The amateur radio service has a good chunk of the IPv4 Internet address space (22.214.171.124/8), and it's not being used to its fullest potential. Meanwhile, the rest of the Internet is crowding into the remaining address space and will no longer have any left in the near future.
The address space isn't being used because of a chicken-and-egg problem: the necessary digital repeaters aren't available for users, and there are no users to justify building the repeater network.
Simultaneously, the United States is debating a bill to create an Internet kill switch, also known as the PCNAA bill. Echolink, IRLP, APRS gateways, and many other services assume the Internet's original distributed design won't allow a single entity to take out the entire network. If the PCNAA passes, this will no longer be true. For true redundancy, a non-critical network can and should be built by the amateur service to avoid this single point of failure.
The cost of the equipment has finally come down to the point where even a modestly funded amateur radio club can afford to set up a small regional network by themselves. Through advocacy and standards development, Noisebridge is building a packet radio network modelled on the original vision of the Hinternet.
Frequently Asked Questions
Coordination is taking place on the Noisebridge CQ list. If you or your ham club has access to a tower and a little cash, sign up for the CQ list and speak up so the folks in the next city over can connect to you.
Chris Verges, the address maintainer for 44.4/16, has given the go-ahead for allocation of up to a /22 for experimental use of the HSMM gear. The SFBA 44.4/16 allocation is currently two /17s: one is for 1200bps and the other is for 9600bps. Hams are needed to volunteer to maintain radios for the initial allocations in the /22 before it will go through.
Noisebridge members will be touring the SFBA ham clubs and giving presentations at their monthly meetings to gather the necessary volunteers.
PAARA: Friday, September 3
SBARA: Friday, September 10th
EBARC: Friday, September 10th
ORCA: Saturday, September 11th
HARC: Saturday, September 11th Thanks to Ken Fowler, KO6NO for helping install a Ubiquiti Nanostation 5 in Alameda for testing.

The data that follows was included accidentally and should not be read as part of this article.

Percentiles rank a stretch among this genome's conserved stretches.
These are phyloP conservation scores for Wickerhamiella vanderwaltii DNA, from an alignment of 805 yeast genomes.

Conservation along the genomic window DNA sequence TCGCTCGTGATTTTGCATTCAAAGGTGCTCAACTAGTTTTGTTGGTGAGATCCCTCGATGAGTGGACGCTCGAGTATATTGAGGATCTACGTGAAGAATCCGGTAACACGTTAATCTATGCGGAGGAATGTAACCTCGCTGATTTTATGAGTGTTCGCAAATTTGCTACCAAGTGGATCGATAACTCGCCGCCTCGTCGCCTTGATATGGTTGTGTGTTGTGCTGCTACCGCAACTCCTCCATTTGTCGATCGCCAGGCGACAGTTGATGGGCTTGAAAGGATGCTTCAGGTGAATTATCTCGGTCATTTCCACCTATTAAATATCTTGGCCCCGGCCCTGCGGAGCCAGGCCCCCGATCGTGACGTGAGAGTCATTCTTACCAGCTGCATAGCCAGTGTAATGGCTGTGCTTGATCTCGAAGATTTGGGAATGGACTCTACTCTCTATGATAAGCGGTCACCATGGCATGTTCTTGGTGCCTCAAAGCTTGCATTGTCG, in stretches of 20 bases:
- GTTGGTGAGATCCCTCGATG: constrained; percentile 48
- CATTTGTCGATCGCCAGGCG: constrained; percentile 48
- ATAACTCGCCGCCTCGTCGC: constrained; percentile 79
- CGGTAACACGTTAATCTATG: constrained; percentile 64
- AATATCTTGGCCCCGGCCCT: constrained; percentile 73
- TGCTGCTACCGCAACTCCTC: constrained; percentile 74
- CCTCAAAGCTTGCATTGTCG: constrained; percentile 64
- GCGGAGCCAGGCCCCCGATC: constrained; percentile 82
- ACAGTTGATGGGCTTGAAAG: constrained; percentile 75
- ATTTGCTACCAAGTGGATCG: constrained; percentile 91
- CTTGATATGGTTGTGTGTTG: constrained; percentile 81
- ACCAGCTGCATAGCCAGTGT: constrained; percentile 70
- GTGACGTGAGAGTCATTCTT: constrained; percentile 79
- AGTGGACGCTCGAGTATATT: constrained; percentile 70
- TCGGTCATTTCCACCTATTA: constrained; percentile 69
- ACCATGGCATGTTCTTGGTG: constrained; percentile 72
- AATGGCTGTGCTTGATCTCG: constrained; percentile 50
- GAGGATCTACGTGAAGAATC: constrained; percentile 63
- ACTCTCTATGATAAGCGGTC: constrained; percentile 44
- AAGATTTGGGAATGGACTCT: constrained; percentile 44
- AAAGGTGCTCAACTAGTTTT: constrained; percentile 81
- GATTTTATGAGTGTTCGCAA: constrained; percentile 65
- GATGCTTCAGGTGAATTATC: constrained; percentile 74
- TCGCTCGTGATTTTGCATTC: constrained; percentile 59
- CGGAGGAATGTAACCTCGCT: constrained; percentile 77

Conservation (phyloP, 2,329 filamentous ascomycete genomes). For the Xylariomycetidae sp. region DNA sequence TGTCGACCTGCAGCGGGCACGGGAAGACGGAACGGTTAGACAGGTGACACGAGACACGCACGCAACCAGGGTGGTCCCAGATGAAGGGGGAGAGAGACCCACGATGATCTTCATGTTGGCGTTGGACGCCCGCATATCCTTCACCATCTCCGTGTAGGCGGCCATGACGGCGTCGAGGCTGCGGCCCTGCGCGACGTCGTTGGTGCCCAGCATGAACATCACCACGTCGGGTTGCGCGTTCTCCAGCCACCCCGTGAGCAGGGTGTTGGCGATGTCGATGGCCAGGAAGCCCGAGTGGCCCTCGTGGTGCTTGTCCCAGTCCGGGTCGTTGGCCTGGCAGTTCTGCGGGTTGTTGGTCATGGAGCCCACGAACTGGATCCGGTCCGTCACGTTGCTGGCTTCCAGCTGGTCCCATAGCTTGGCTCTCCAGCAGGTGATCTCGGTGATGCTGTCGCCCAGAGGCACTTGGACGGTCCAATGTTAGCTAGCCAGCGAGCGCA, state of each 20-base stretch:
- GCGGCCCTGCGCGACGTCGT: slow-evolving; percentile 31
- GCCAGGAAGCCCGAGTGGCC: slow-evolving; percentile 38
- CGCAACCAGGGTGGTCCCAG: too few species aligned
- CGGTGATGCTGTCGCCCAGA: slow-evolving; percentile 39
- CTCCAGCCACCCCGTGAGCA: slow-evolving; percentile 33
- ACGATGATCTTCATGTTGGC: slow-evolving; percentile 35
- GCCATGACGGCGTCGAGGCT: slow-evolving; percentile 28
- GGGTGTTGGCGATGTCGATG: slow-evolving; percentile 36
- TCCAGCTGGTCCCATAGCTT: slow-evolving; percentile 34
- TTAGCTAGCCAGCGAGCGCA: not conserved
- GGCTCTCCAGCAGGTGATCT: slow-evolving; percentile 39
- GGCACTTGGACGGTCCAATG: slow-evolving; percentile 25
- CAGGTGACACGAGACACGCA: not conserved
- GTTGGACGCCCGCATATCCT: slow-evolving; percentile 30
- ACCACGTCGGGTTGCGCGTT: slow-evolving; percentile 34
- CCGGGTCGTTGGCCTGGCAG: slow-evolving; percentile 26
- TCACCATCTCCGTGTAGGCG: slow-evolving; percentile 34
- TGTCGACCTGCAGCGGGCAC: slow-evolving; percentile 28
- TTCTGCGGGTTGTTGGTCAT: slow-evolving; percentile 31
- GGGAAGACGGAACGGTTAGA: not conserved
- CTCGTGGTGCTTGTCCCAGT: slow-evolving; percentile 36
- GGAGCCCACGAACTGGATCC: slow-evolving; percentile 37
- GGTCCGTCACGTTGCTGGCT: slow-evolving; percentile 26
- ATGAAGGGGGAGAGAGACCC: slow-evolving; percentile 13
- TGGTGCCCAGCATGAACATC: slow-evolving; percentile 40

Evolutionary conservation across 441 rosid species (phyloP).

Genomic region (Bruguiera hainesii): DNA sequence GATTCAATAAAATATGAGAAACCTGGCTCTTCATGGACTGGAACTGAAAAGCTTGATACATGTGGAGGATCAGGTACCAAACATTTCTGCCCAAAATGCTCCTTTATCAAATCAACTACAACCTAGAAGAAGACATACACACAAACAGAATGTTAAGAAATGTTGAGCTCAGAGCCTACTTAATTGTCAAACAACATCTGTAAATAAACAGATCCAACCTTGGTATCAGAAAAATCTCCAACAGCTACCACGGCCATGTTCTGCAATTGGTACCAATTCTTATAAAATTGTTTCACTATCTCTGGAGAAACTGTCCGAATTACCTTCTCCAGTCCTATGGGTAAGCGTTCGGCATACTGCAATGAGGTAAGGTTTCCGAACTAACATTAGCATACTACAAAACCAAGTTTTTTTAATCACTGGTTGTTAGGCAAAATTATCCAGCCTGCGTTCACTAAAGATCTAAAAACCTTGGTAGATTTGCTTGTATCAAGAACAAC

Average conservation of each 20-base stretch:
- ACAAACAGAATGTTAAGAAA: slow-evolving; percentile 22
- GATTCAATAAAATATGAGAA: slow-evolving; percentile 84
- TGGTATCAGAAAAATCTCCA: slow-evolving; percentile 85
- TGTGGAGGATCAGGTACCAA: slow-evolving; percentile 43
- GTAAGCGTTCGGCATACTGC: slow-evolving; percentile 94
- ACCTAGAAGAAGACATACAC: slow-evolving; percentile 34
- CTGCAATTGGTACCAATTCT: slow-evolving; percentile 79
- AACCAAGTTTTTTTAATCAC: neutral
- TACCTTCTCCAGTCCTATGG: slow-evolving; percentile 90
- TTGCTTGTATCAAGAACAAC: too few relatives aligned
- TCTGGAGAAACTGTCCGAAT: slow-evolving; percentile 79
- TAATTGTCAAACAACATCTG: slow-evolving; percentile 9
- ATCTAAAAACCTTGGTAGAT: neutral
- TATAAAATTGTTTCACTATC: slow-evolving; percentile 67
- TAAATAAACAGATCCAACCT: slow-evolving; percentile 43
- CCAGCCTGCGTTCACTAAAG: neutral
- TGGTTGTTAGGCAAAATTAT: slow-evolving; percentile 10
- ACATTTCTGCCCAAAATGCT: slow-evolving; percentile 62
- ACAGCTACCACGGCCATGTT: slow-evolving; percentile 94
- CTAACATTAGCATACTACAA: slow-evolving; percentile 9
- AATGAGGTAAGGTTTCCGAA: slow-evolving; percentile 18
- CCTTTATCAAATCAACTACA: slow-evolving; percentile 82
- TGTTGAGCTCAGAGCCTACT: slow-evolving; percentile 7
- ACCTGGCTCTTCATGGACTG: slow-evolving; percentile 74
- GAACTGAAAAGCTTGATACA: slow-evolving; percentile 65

CCCC: Sunday, September 12th
MDARC: Friday, September 17th Thanks to Tim Barrett, K6BIV, for volunteering to host a radio on Mt. Diablo's North Peak, Dale McIntyre, AD6HD, for helping with presentation logistics, and Trevor Hall, WA6JAU, for coordinating with MDARC's technical committee on installing a radio on Mt. Diablo's main peak.
SFARC: Friday, September 17th
HRC: Friday, September 17th
CARC: Wednesday, October 13th
Pacificon: October 15th - 17th
ARCA: Friday, October 22nd
The next meeting for the Noisebridge HInternet group will be Saturday, October 2nd. The meeting will be 3 PM at Noisebridge.
The architecture will be an 802.11s (open80211s implementation) mesh in the backbone, with fixed towers forming the core of the network. Each tower will service a subnet, and each subnet will itself be an 802.11s mesh. Each subnet mesh will be independent of the backbone mesh and all other subnet meshes. Towers will route packets between subnets and filter traffic to ensure compliance with FCC part 97 regulations.
There are four major bands suitable for use by hams transmitting spread spectrum: 420-430 MHz, 2.4 GHz, 3.4 GHz, and 5.8 GHz. Within a region, one band will be used for tower-to-tower connections, and the other bands will be available for use by non-tower radios.
The initial goal of the first wave of HInternet backbone deployment is to transmit a "golden packet" between New York and San Francisco. Further backbone deployments will concentrate on expanding the network towards the north and the south to cover the rest of the continent.
Noisebridge HInternet Project Technical Recommendations describe standards for connecting to the network.
- HInternet/TR1: HSMM HInternet Layer 1 Recommendations
- HInternet/TR2: HSMM HInternet Layer 2/2.5 Recommendations
- HINternet/TR3: HSMM HInternet Layer 3 Recommendations
- HInternet/ApplicationLayer: Application-layer communications and protocols
- Microwave Propagation Basics
- Propagation Losses Through Common Building Materials 2.4 GHz vs 5 GHz
- Wireless Networking in the Developing World